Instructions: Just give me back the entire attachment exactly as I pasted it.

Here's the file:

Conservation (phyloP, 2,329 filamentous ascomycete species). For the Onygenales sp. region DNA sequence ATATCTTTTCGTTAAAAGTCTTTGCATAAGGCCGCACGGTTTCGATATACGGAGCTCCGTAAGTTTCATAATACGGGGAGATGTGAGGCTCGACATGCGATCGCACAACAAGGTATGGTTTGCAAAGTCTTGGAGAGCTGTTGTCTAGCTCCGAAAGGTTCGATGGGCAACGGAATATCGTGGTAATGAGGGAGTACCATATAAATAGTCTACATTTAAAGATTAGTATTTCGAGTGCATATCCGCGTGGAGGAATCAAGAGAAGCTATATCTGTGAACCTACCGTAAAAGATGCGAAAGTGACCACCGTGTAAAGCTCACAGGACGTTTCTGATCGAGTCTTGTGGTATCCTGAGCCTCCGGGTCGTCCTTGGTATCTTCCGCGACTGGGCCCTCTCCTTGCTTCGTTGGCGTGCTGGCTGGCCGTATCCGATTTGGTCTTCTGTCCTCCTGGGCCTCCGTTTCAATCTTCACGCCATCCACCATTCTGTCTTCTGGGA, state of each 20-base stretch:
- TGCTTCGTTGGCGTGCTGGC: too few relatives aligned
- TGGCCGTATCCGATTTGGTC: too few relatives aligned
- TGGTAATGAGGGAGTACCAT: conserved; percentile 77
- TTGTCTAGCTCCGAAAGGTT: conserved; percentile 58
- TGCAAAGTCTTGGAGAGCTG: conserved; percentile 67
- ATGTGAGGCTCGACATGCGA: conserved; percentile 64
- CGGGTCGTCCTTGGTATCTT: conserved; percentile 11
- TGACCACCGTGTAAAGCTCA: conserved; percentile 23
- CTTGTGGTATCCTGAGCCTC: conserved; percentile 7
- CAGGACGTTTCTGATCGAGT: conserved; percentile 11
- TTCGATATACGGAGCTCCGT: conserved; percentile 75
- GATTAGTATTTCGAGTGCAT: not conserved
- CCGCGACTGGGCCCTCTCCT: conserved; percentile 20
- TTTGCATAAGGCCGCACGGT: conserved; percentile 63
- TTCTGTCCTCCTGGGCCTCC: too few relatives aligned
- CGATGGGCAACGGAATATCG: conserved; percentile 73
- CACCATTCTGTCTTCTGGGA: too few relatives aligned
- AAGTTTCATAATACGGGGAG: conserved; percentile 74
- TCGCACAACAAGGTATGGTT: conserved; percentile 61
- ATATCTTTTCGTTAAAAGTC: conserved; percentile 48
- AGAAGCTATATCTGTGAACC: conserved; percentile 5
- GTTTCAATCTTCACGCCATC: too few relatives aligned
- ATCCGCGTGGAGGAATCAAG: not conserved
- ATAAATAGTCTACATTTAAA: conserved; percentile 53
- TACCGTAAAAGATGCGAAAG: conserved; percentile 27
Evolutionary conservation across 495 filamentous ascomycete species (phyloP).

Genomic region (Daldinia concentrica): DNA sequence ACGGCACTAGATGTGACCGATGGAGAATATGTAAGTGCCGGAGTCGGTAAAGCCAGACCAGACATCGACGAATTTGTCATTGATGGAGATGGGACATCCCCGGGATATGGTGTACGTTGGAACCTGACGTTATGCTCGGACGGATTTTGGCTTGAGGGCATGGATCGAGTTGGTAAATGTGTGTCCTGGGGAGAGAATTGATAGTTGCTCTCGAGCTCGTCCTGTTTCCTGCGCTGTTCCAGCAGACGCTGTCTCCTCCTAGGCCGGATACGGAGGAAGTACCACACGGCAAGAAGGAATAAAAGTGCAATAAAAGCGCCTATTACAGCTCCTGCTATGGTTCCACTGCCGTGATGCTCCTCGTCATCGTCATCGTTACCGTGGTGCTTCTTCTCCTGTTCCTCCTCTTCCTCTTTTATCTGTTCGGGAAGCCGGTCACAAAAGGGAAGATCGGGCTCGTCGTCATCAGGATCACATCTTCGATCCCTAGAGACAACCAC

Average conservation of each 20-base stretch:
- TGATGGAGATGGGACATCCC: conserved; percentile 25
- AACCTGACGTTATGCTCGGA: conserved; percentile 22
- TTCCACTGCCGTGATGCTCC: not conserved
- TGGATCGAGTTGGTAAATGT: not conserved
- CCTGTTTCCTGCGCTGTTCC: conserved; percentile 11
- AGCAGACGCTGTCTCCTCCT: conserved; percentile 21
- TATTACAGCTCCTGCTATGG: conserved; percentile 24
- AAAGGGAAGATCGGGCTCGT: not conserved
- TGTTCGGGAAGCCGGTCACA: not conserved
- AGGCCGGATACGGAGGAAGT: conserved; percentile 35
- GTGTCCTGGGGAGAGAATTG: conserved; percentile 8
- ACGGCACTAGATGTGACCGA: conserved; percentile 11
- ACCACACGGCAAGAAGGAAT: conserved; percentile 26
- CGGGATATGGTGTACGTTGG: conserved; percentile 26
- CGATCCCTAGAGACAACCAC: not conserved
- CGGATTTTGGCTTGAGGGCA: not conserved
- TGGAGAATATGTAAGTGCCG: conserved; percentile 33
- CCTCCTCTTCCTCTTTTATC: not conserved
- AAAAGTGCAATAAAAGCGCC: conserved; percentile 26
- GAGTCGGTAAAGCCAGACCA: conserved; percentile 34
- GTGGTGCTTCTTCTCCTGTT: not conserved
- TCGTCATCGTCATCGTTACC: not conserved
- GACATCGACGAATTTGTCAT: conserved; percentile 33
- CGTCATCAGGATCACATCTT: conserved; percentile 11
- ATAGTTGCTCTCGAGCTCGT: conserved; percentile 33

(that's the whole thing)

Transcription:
Conservation (phyloP, 2,329 filamentous ascomycete species). For the Onygenales sp. region DNA sequence ATATCTTTTCGTTAAAAGTCTTTGCATAAGGCCGCACGGTTTCGATATACGGAGCTCCGTAAGTTTCATAATACGGGGAGATGTGAGGCTCGACATGCGATCGCACAACAAGGTATGGTTTGCAAAGTCTTGGAGAGCTGTTGTCTAGCTCCGAAAGGTTCGATGGGCAACGGAATATCGTGGTAATGAGGGAGTACCATATAAATAGTCTACATTTAAAGATTAGTATTTCGAGTGCATATCCGCGTGGAGGAATCAAGAGAAGCTATATCTGTGAACCTACCGTAAAAGATGCGAAAGTGACCACCGTGTAAAGCTCACAGGACGTTTCTGATCGAGTCTTGTGGTATCCTGAGCCTCCGGGTCGTCCTTGGTATCTTCCGCGACTGGGCCCTCTCCTTGCTTCGTTGGCGTGCTGGCTGGCCGTATCCGATTTGGTCTTCTGTCCTCCTGGGCCTCCGTTTCAATCTTCACGCCATCCACCATTCTGTCTTCTGGGA, state of each 20-base stretch:
- TGCTTCGTTGGCGTGCTGGC: too few relatives aligned
- TGGCCGTATCCGATTTGGTC: too few relatives aligned
- TGGTAATGAGGGAGTACCAT: conserved; percentile 77
- TTGTCTAGCTCCGAAAGGTT: conserved; percentile 58
- TGCAAAGTCTTGGAGAGCTG: conserved; percentile 67
- ATGTGAGGCTCGACATGCGA: conserved; percentile 64
- CGGGTCGTCCTTGGTATCTT: conserved; percentile 11
- TGACCACCGTGTAAAGCTCA: conserved; percentile 23
- CTTGTGGTATCCTGAGCCTC: conserved; percentile 7
- CAGGACGTTTCTGATCGAGT: conserved; percentile 11
- TTCGATATACGGAGCTCCGT: conserved; percentile 75
- GATTAGTATTTCGAGTGCAT: not conserved
- CCGCGACTGGGCCCTCTCCT: conserved; percentile 20
- TTTGCATAAGGCCGCACGGT: conserved; percentile 63
- TTCTGTCCTCCTGGGCCTCC: too few relatives aligned
- CGATGGGCAACGGAATATCG: conserved; percentile 73
- CACCATTCTGTCTTCTGGGA: too few relatives aligned
- AAGTTTCATAATACGGGGAG: conserved; percentile 74
- TCGCACAACAAGGTATGGTT: conserved; percentile 61
- ATATCTTTTCGTTAAAAGTC: conserved; percentile 48
- AGAAGCTATATCTGTGAACC: conserved; percentile 5
- GTTTCAATCTTCACGCCATC: too few relatives aligned
- ATCCGCGTGGAGGAATCAAG: not conserved
- ATAAATAGTCTACATTTAAA: conserved; percentile 53
- TACCGTAAAAGATGCGAAAG: conserved; percentile 27
Evolutionary conservation across 495 filamentous ascomycete species (phyloP).

Genomic region (Daldinia concentrica): DNA sequence ACGGCACTAGATGTGACCGATGGAGAATATGTAAGTGCCGGAGTCGGTAAAGCCAGACCAGACATCGACGAATTTGTCATTGATGGAGATGGGACATCCCCGGGATATGGTGTACGTTGGAACCTGACGTTATGCTCGGACGGATTTTGGCTTGAGGGCATGGATCGAGTTGGTAAATGTGTGTCCTGGGGAGAGAATTGATAGTTGCTCTCGAGCTCGTCCTGTTTCCTGCGCTGTTCCAGCAGACGCTGTCTCCTCCTAGGCCGGATACGGAGGAAGTACCACACGGCAAGAAGGAATAAAAGTGCAATAAAAGCGCCTATTACAGCTCCTGCTATGGTTCCACTGCCGTGATGCTCCTCGTCATCGTCATCGTTACCGTGGTGCTTCTTCTCCTGTTCCTCCTCTTCCTCTTTTATCTGTTCGGGAAGCCGGTCACAAAAGGGAAGATCGGGCTCGTCGTCATCAGGATCACATCTTCGATCCCTAGAGACAACCAC

Average conservation of each 20-base stretch:
- TGATGGAGATGGGACATCCC: conserved; percentile 25
- AACCTGACGTTATGCTCGGA: conserved; percentile 22
- TTCCACTGCCGTGATGCTCC: not conserved
- TGGATCGAGTTGGTAAATGT: not conserved
- CCTGTTTCCTGCGCTGTTCC: conserved; percentile 11
- AGCAGACGCTGTCTCCTCCT: conserved; percentile 21
- TATTACAGCTCCTGCTATGG: conserved; percentile 24
- AAAGGGAAGATCGGGCTCGT: not conserved
- TGTTCGGGAAGCCGGTCACA: not conserved
- AGGCCGGATACGGAGGAAGT: conserved; percentile 35
- GTGTCCTGGGGAGAGAATTG: conserved; percentile 8
- ACGGCACTAGATGTGACCGA: conserved; percentile 11
- ACCACACGGCAAGAAGGAAT: conserved; percentile 26
- CGGGATATGGTGTACGTTGG: conserved; percentile 26
- CGATCCCTAGAGACAACCAC: not conserved
- CGGATTTTGGCTTGAGGGCA: not conserved
- TGGAGAATATGTAAGTGCCG: conserved; percentile 33
- CCTCCTCTTCCTCTTTTATC: not conserved
- AAAAGTGCAATAAAAGCGCC: conserved; percentile 26
- GAGTCGGTAAAGCCAGACCA: conserved; percentile 34
- GTGGTGCTTCTTCTCCTGTT: not conserved
- TCGTCATCGTCATCGTTACC: not conserved
- GACATCGACGAATTTGTCAT: conserved; percentile 33
- CGTCATCAGGATCACATCTT: conserved; percentile 11
- ATAGTTGCTCTCGAGCTCGT: conserved; percentile 33